Industry Voices: How Can Used BEV Buyers Check Out What They Are Getting?

Opinion piece by Jim O’Brien, General Manager, North America,

Electric vehicles don’t have spark plugs, fuel pumps, gaskets, pistons, or exhaust systems – some of the many components someone buying an internal combustion engine (ICE) car would want to check before purchase or when preparing a vehicle to pass inspection (in US states that require it). So buying a used Battery Electric Vehicle (BEV) should be a lot easier than buying a used ICE car, right? Not necessarily; just because BEVs have fewer moving parts, and fewer things that can go wrong, they still need to be checked, both for safety and performance. While many states do not require such inspections, savvy shoppers will want a comprehensive BEV inspection before purchase. Who can, or should, do that BEV inspection; the state, a dealer, or even the manufacturer?

Like it or not, electric vehicles are eventually going to replace ICE vehicles, unless legislatures and parliaments from California to New York to Europe and many places in between change their minds. BEVs accounted for less than 6% of all vehicles sold in the US in 2022 but that was nearly double the number sold in 2021. In some markets like the California luxury market, BEVs amount to nearly half of all sales. As we move closer to the legislative deadlines for ending ICE sales in the coming years, expect BEV sales to skyrocket As the electric market expands with new models, expect the used BEV market to grow as well. For interested BEV buyers, there’s good news: BEVs depreciate faster than ICEs, which means that used vehicle buyers can sometimes get an older model BEV for less money than a similar used ICE vehicle would have cost them.

There’s a reason for that; BEV technology is constantly evolving and older models often won’t have the range or battery life of newer vehicles. In addition, they have other components that can deteriorate over time, like brakes, tires, charging connections, transistors and chips, and more. Thus, an inspection before purchase is an absolute necessity, with a full report including battery health, whether connections/chips need to be replaced/upgraded, total range of the battery and whether the battery can be upgraded for longer range travel. In many cases the factory warranty on the battery is much longer than other vehicle components.

The question for many prospective buyers, and sellers, is how these inspections will be carried out. BEV inspections require different equipment than ICE inspections: who currently has access to such equipment, along with data on the current and ideal metrics of a used BEV? If a buyer is purchasing the BEV from a private owner, they will want to bring it to an inspection center to have it checked out. Most dealers that sell used BEVs don’t specialize in them, at least for now, and they themselves will likely be looking for solutions as well. Also state inspection centers are very unlikely to have the equipment or knowhow to carry out these kinds of inspections.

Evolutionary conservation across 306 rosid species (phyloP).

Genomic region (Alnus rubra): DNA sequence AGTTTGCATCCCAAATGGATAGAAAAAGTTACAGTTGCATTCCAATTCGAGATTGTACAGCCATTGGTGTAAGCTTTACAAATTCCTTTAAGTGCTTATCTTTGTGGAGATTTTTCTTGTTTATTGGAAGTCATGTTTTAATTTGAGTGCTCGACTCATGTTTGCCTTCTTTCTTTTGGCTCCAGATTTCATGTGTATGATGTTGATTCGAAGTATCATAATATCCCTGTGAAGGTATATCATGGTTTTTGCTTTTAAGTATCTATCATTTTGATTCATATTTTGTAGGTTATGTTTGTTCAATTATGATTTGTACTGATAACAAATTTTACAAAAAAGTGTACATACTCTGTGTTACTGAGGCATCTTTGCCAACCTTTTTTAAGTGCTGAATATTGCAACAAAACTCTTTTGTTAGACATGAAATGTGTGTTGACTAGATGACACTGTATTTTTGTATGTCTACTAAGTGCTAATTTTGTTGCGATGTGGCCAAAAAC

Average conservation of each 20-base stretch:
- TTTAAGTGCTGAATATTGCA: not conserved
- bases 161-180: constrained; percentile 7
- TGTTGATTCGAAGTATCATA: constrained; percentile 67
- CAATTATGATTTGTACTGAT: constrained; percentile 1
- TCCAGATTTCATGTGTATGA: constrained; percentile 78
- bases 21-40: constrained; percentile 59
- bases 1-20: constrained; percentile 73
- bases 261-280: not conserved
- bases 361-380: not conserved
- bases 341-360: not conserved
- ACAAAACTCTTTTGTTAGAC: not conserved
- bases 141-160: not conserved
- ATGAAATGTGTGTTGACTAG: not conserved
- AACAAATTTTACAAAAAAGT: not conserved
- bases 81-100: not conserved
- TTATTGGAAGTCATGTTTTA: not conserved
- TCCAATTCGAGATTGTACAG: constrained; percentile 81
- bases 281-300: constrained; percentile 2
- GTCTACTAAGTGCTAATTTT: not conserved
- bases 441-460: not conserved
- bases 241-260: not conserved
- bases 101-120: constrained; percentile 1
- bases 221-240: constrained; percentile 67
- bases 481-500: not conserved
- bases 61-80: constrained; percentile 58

One solution would be for automakers to open up inspection centers, where buyers could have their potential purchase evaluated by the people who have the necessary knowhow and equipment. However, that’s not very realistic; we don’t expect China’s BYD or even the US’s Tesla to open such centers in cities around the country. Yet, they don’t have to because BEVs are essentially “digital vehicles”, like computers on wheels, and carmakers have the ability to collect reams of data on a vehicle’s performance.

Using data collection tools, high-resolution images and big data gathered on general vehicle performance, a manufacturer could quickly assess the condition of a vehicle’s battery, range, performance or any other issue a potential buyer would be interested in. That inspection could be conducted physically at a dealer vehicle service center, with the center basically uploading all the data and images to the automaker’s data center, or even by the seller and buyer themselves, using an app provided by the manufacturer, along with some basic equipment, like an advanced OBD or specialized BEV inspection device. Also with advanced AI, the carmaker’s system would be able to provide an accurate picture of what a buyer could expect, perhaps, even offering them a limited warranty for performance or battery life based on the inspection itself, giving the manufacturer an opportunity to make money off the resale of the vehicle.

If automakers aren’t interested in doing this, of course, someone else will step in. Unlike direct manufacturer sales agents, used BEV dealers will likely be selling a wide range of vehicles and, by working with advanced data companies, they could develop their own BEV inspection systems, charging potential buyers for those advanced services. This system could even be implemented by the data companies themselves; AI experts that can evaluate data and high-resolution images could provide answers, and even limited warranties, to potential buyers.

Right now, buying a used BEV is a bit risky (unless purchasing from a certified pre-owned program) largely because potential buyers aren’t really sure of what to check out, much less how to do it. As a result, there’s strong resistance among many consumers to take a used BEV leap but, as time moves forward, there is going to be a great deal of demand for reliable used BEV inspection systems. Big data, AI and high-resolution imagery are all available right now, ready to be deployed to build those systems. Also the groups that move ahead with those systems, whether manufacturers, dealers, or even private data companies, will find plenty of demand.

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